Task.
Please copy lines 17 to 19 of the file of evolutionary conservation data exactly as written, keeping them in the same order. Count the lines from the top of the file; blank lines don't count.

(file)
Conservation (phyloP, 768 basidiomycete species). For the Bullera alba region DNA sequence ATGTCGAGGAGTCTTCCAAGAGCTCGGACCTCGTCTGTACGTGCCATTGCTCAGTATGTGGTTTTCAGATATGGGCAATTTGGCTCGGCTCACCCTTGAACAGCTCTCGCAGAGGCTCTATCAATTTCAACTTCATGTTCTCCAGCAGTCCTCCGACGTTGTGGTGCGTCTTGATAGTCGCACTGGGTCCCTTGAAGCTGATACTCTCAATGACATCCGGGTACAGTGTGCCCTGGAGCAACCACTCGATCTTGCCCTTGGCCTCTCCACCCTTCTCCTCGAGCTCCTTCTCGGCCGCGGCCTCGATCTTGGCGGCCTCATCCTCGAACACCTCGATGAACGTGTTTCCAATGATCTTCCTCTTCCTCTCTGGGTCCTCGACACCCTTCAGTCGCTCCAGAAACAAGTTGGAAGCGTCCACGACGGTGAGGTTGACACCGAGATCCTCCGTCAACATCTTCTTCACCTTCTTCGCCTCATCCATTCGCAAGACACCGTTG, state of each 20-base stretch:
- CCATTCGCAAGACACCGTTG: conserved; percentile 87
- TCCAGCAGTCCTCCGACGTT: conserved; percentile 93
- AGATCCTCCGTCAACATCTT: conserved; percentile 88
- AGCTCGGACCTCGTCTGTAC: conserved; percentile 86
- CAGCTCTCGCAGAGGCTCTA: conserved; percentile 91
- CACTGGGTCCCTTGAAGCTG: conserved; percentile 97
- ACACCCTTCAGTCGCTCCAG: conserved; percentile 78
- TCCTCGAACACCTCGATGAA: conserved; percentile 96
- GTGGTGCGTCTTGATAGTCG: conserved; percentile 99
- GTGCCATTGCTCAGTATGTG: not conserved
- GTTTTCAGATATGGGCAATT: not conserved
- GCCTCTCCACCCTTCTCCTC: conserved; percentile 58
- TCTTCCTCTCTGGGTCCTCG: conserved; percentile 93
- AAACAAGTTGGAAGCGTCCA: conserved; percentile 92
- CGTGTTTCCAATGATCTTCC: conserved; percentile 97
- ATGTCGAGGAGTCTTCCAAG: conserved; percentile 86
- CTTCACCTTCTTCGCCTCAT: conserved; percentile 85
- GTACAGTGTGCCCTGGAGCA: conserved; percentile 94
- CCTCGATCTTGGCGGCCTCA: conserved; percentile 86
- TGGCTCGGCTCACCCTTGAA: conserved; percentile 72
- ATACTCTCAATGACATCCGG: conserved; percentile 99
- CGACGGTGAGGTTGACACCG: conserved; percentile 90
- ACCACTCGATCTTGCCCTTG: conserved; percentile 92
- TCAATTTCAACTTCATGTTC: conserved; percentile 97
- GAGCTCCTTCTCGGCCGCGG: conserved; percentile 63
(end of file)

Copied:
- ATGTCGAGGAGTCTTCCAAG: conserved; percentile 86
- CTTCACCTTCTTCGCCTCAT: conserved; percentile 85
- GTACAGTGTGCCCTGGAGCA: conserved; percentile 94